Improving My Technology Skills

Improving My Technology Skills

Providing Employees With Cell Phones? What Should You Do To Keep Your Business (And Yourself) Protected?

Marie Brunet

In today's mobile and high-tech society, it's imperative for any business -- no matter how big or small -- to be quickly and easily accessible to customers or clients. Often, especially in service-based industries, this can mean setting up your employees with a cell phone so that they can make and receive calls, access email, and perform other tasks while on the go. However, before you find yourself at the electronics store browsing cell plans, it's important to develop some policies and procedures to ensure you're protected. Read on to learn more about the legal, liability, and logistical considerations you'll need to take into account before shelling out for employee cell phones. 

How should your business fund employee cell phones?

While some employees may find themselves using their personal phone for work-related calls or emails occasionally, some state courts have ruled that employees must be reimbursed for any work use of their personal cell phone if they were required to use their personal phone for business. As a result, it's often easier for employers to simply pay for a separate cell phone and plan (or cover the entire cost of the employee's plan) rather than attempt to work out a reimbursement rate for a sporadic amount of calls, emails, and web browsing. 

The actual funding of your employees' cell phones can take the form of either a reimbursement or a direct payment from your business to the wireless carrier. If you choose to reimburse your employees for their cell phone expenses, you'll want to ensure your employees provide you with an itemized bill so that you'll be able to deduct these expenses on your taxes (and they won't be charged to your employees as regular income). 

Should you purchase new phones for your employees or let them continue using their own?

Although reimbursing wireless carrier charges for an employee sounds less expensive than purchasing new phones (and plans) for all your employees, allowing them to continue using personal phones can significantly limit your ability to control their use of their private phones. Even if you're paying the entire phone bill for an employee who still uses his or her or original phone for both work and personal purposes, your ability to control use of this phone is very limited. Often, paying for your employees' phones (and requiring them to pay for any replacements needed before the contract term is up) is a better long-term option.

What is the easiest way to equip your employees with cell phones to be used for work only?

When your business is paying for a cell phone, you want to ensure it's being used for business purposes only -- paying extra data charges so that your employee can play video games or stream music or movies can be counterproductive to your business's success. Fortunately, there are a variety of website-tracking and use monitoring software programs available that can alert you if your employees attempt to access prohibited websites. Certain programs can even log keystrokes, helping you access your employees' text messages or emails if needed. These programs can also immediately cut off your employees' access to the phone's data (and make it impossible to delete data) after termination of their employment, protecting you from a spiteful deletion of important data.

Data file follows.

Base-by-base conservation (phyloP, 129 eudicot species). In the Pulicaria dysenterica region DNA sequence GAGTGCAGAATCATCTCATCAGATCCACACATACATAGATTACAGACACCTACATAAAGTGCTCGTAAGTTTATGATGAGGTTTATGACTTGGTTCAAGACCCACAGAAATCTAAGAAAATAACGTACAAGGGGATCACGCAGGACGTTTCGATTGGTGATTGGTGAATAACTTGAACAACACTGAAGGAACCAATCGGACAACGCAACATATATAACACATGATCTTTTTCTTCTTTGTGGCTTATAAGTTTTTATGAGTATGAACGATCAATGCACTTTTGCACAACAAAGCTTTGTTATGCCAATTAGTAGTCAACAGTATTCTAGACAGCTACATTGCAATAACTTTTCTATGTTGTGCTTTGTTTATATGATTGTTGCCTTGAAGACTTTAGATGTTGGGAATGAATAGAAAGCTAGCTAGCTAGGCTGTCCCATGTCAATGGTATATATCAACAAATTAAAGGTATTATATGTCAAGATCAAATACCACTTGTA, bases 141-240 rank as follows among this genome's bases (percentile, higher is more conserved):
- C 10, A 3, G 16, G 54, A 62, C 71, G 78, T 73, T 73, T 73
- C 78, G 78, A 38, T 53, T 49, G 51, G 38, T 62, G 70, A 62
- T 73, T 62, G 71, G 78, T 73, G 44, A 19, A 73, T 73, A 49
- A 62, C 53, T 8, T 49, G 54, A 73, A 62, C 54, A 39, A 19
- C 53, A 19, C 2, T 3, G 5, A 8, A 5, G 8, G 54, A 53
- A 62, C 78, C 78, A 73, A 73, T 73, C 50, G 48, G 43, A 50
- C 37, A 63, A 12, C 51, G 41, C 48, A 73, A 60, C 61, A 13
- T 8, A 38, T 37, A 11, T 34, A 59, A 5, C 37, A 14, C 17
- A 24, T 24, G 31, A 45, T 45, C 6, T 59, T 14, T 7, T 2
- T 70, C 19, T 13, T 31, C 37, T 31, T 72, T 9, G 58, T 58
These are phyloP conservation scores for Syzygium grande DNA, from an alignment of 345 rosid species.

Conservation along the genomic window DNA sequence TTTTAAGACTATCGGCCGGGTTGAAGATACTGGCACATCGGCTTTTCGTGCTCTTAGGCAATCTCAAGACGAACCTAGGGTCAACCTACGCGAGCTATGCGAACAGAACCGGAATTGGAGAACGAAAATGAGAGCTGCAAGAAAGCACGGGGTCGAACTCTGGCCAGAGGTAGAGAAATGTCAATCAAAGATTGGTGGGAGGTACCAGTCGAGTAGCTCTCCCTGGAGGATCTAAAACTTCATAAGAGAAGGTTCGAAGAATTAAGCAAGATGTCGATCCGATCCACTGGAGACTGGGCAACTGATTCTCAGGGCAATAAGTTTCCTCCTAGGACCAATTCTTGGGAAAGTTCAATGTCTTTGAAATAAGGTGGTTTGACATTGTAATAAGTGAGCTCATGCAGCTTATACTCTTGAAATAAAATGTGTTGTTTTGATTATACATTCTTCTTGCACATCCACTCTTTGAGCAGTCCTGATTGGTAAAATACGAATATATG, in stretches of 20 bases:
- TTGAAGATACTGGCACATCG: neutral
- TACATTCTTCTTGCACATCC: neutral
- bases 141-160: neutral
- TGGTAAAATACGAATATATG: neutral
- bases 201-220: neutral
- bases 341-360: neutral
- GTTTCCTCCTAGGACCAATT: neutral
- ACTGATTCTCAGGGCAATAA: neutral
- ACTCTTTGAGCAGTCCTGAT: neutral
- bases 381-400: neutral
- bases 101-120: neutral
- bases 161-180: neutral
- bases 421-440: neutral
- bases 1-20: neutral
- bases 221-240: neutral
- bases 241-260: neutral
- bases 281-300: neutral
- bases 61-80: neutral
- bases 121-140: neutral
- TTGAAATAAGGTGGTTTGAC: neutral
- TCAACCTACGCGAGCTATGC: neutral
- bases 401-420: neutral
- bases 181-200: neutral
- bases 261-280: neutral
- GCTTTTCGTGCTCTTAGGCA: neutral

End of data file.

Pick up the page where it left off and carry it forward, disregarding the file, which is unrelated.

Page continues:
Before investing in monitoring software, you'll want to publish a cell phone use policy in your employee handbook. Along with setting out the structure of the reimbursement or payment program, you'll want to inform your employees that activities on their work cell phone may be monitored or recorded, and improper use of a company cell phone can be grounds for termination. Having a clear cell phone policy in writing can help legally protect you if an employee's cell phone is misused or if the employee refuses to return the phone after he or she has been fired. 

To learn more about managing company phones, check out a site like www.landesk.com.


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About Me
Improving My Technology Skills

As soon as I started a new job, I realized that I should spend a little time honing my technology skills. I wasn't that familiar with the program that the rest of my team was using, but I knew that understanding the jargon would significantly help my career. To sharpen my technology skill set, I started staying after work to practice different aspects of the software. It took me a few months, but eventually I knew the program better than anyone else at work. My blog is all about learning more about technology, so that you can stand out from the crowd.

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